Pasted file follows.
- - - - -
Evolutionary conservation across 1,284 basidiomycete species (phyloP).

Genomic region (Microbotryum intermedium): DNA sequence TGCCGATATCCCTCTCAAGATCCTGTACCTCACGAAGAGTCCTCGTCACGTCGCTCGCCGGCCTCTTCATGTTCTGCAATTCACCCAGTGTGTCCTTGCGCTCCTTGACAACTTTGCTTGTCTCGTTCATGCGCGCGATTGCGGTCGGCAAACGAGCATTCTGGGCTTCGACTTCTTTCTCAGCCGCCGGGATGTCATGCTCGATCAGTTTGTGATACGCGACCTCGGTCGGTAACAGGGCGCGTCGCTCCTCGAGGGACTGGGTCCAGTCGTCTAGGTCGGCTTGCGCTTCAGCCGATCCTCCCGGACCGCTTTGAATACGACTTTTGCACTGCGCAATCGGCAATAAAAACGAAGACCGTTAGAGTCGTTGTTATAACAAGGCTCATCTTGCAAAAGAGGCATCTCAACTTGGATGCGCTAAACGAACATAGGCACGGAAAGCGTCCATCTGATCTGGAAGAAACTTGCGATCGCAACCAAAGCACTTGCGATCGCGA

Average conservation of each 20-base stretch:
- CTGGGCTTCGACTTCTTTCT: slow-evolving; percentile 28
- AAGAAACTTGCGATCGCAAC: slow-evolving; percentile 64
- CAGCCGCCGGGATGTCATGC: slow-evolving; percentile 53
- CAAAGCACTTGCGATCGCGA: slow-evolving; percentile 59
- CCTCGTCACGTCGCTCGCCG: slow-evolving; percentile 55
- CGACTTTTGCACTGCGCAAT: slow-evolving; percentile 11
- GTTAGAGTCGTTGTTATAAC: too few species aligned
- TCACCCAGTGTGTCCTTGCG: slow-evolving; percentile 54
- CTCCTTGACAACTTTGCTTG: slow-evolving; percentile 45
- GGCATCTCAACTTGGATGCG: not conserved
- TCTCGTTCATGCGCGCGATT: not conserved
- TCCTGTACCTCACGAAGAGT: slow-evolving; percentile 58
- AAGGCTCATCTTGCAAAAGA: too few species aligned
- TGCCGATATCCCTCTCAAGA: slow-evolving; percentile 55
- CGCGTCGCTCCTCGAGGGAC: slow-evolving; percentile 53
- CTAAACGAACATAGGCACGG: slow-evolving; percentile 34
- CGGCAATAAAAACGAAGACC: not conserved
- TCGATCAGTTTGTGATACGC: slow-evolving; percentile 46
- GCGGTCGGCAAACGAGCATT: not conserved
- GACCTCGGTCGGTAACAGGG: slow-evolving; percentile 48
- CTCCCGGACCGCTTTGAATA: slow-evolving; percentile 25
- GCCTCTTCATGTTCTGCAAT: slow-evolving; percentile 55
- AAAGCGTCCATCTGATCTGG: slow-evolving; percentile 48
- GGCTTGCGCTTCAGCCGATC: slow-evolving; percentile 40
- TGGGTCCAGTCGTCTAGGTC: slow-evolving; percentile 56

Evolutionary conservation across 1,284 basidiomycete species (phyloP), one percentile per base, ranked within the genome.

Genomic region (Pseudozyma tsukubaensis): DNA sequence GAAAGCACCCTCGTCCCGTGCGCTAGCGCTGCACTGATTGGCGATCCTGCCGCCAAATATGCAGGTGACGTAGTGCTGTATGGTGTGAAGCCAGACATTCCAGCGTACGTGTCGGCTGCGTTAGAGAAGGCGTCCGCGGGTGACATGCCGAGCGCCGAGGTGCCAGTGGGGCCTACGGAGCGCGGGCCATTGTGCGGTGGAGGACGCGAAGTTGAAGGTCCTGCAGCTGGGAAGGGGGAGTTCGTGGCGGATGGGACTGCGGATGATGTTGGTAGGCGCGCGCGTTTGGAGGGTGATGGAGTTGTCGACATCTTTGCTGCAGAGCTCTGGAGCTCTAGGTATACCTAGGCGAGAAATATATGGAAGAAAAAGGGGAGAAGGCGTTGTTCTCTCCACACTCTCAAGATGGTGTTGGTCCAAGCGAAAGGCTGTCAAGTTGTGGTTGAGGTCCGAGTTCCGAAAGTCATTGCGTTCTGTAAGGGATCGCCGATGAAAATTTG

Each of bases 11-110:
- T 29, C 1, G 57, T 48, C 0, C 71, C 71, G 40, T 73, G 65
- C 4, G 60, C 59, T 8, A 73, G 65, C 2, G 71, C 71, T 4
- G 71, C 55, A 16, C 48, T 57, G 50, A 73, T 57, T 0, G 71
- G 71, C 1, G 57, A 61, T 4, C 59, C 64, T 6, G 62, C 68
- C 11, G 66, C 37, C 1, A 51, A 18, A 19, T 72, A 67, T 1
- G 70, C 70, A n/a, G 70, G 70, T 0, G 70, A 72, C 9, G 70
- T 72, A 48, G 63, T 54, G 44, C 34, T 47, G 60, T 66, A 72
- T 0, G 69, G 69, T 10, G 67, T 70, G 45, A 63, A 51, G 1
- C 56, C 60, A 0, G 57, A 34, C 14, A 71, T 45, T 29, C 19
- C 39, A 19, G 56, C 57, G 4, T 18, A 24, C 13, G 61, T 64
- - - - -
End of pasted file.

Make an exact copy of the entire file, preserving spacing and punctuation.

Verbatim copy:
Evolutionary conservation across 1,284 basidiomycete species (phyloP).

Genomic region (Microbotryum intermedium): DNA sequence TGCCGATATCCCTCTCAAGATCCTGTACCTCACGAAGAGTCCTCGTCACGTCGCTCGCCGGCCTCTTCATGTTCTGCAATTCACCCAGTGTGTCCTTGCGCTCCTTGACAACTTTGCTTGTCTCGTTCATGCGCGCGATTGCGGTCGGCAAACGAGCATTCTGGGCTTCGACTTCTTTCTCAGCCGCCGGGATGTCATGCTCGATCAGTTTGTGATACGCGACCTCGGTCGGTAACAGGGCGCGTCGCTCCTCGAGGGACTGGGTCCAGTCGTCTAGGTCGGCTTGCGCTTCAGCCGATCCTCCCGGACCGCTTTGAATACGACTTTTGCACTGCGCAATCGGCAATAAAAACGAAGACCGTTAGAGTCGTTGTTATAACAAGGCTCATCTTGCAAAAGAGGCATCTCAACTTGGATGCGCTAAACGAACATAGGCACGGAAAGCGTCCATCTGATCTGGAAGAAACTTGCGATCGCAACCAAAGCACTTGCGATCGCGA

Average conservation of each 20-base stretch:
- CTGGGCTTCGACTTCTTTCT: slow-evolving; percentile 28
- AAGAAACTTGCGATCGCAAC: slow-evolving; percentile 64
- CAGCCGCCGGGATGTCATGC: slow-evolving; percentile 53
- CAAAGCACTTGCGATCGCGA: slow-evolving; percentile 59
- CCTCGTCACGTCGCTCGCCG: slow-evolving; percentile 55
- CGACTTTTGCACTGCGCAAT: slow-evolving; percentile 11
- GTTAGAGTCGTTGTTATAAC: too few species aligned
- TCACCCAGTGTGTCCTTGCG: slow-evolving; percentile 54
- CTCCTTGACAACTTTGCTTG: slow-evolving; percentile 45
- GGCATCTCAACTTGGATGCG: not conserved
- TCTCGTTCATGCGCGCGATT: not conserved
- TCCTGTACCTCACGAAGAGT: slow-evolving; percentile 58
- AAGGCTCATCTTGCAAAAGA: too few species aligned
- TGCCGATATCCCTCTCAAGA: slow-evolving; percentile 55
- CGCGTCGCTCCTCGAGGGAC: slow-evolving; percentile 53
- CTAAACGAACATAGGCACGG: slow-evolving; percentile 34
- CGGCAATAAAAACGAAGACC: not conserved
- TCGATCAGTTTGTGATACGC: slow-evolving; percentile 46
- GCGGTCGGCAAACGAGCATT: not conserved
- GACCTCGGTCGGTAACAGGG: slow-evolving; percentile 48
- CTCCCGGACCGCTTTGAATA: slow-evolving; percentile 25
- GCCTCTTCATGTTCTGCAAT: slow-evolving; percentile 55
- AAAGCGTCCATCTGATCTGG: slow-evolving; percentile 48
- GGCTTGCGCTTCAGCCGATC: slow-evolving; percentile 40
- TGGGTCCAGTCGTCTAGGTC: slow-evolving; percentile 56

Evolutionary conservation across 1,284 basidiomycete species (phyloP), one percentile per base, ranked within the genome.

Genomic region (Pseudozyma tsukubaensis): DNA sequence GAAAGCACCCTCGTCCCGTGCGCTAGCGCTGCACTGATTGGCGATCCTGCCGCCAAATATGCAGGTGACGTAGTGCTGTATGGTGTGAAGCCAGACATTCCAGCGTACGTGTCGGCTGCGTTAGAGAAGGCGTCCGCGGGTGACATGCCGAGCGCCGAGGTGCCAGTGGGGCCTACGGAGCGCGGGCCATTGTGCGGTGGAGGACGCGAAGTTGAAGGTCCTGCAGCTGGGAAGGGGGAGTTCGTGGCGGATGGGACTGCGGATGATGTTGGTAGGCGCGCGCGTTTGGAGGGTGATGGAGTTGTCGACATCTTTGCTGCAGAGCTCTGGAGCTCTAGGTATACCTAGGCGAGAAATATATGGAAGAAAAAGGGGAGAAGGCGTTGTTCTCTCCACACTCTCAAGATGGTGTTGGTCCAAGCGAAAGGCTGTCAAGTTGTGGTTGAGGTCCGAGTTCCGAAAGTCATTGCGTTCTGTAAGGGATCGCCGATGAAAATTTG

Each of bases 11-110:
- T 29, C 1, G 57, T 48, C 0, C 71, C 71, G 40, T 73, G 65
- C 4, G 60, C 59, T 8, A 73, G 65, C 2, G 71, C 71, T 4
- G 71, C 55, A 16, C 48, T 57, G 50, A 73, T 57, T 0, G 71
- G 71, C 1, G 57, A 61, T 4, C 59, C 64, T 6, G 62, C 68
- C 11, G 66, C 37, C 1, A 51, A 18, A 19, T 72, A 67, T 1
- G 70, C 70, A n/a, G 70, G 70, T 0, G 70, A 72, C 9, G 70
- T 72, A 48, G 63, T 54, G 44, C 34, T 47, G 60, T 66, A 72
- T 0, G 69, G 69, T 10, G 67, T 70, G 45, A 63, A 51, G 1
- C 56, C 60, A 0, G 57, A 34, C 14, A 71, T 45, T 29, C 19
- C 39, A 19, G 56, C 57, G 4, T 18, A 24, C 13, G 61, T 64